This project studies how genres in newspapers and television news can be detected automatically using machine learning in a transparent manner. This will enable us to capture the often hypothesized but, due to the highly time consuming nature of manual content analysis, largely understudied shift from opinion-based to fact-centred reporting. Moreover, we will open the black box of machine learning by comparing, predicting and visualizing the effects of applying various algorithms on heterogeneous data with varying quality and genre features that shift over time. This will enable scholars to do large-scale analyses of historic texts and other media types as well as critically evaluate the methodological effects of various machine learning approaches.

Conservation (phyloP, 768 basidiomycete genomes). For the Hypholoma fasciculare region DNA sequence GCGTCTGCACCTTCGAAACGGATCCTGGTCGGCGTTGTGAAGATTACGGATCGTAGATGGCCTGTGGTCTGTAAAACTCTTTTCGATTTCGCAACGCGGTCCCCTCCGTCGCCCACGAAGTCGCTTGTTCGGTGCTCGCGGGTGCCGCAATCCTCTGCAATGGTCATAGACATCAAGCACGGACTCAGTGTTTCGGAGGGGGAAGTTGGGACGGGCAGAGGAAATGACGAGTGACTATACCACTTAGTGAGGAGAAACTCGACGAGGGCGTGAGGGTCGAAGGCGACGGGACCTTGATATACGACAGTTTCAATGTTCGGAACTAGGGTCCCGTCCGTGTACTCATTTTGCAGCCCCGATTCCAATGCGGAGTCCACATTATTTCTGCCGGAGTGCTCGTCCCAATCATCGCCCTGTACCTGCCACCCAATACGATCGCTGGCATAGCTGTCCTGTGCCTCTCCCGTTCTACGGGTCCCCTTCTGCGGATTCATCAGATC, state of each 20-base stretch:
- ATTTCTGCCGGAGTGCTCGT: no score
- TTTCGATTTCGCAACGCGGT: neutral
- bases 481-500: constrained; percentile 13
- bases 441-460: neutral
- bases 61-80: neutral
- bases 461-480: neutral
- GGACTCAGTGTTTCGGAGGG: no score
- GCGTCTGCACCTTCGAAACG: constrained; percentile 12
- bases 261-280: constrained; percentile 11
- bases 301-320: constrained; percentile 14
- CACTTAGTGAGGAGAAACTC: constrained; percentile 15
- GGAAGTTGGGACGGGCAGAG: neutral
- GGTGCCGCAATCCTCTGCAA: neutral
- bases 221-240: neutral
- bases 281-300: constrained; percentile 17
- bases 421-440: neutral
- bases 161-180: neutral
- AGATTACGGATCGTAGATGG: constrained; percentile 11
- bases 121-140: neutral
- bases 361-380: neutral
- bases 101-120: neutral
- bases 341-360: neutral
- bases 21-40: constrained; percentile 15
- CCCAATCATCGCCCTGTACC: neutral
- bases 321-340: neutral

This project brings together expertise of journalism history scholars (RUG), specialists in data modelling, integration and analysis (CWI), digital collection experts (KB & NISV) and e-science engineers (eScience Center). It will first use a big manually annotated dataset (VIDI-project PI) to develop a transparent and reproducible approach to train an automatic classifier. Building upon this, the project will generate three outcomes: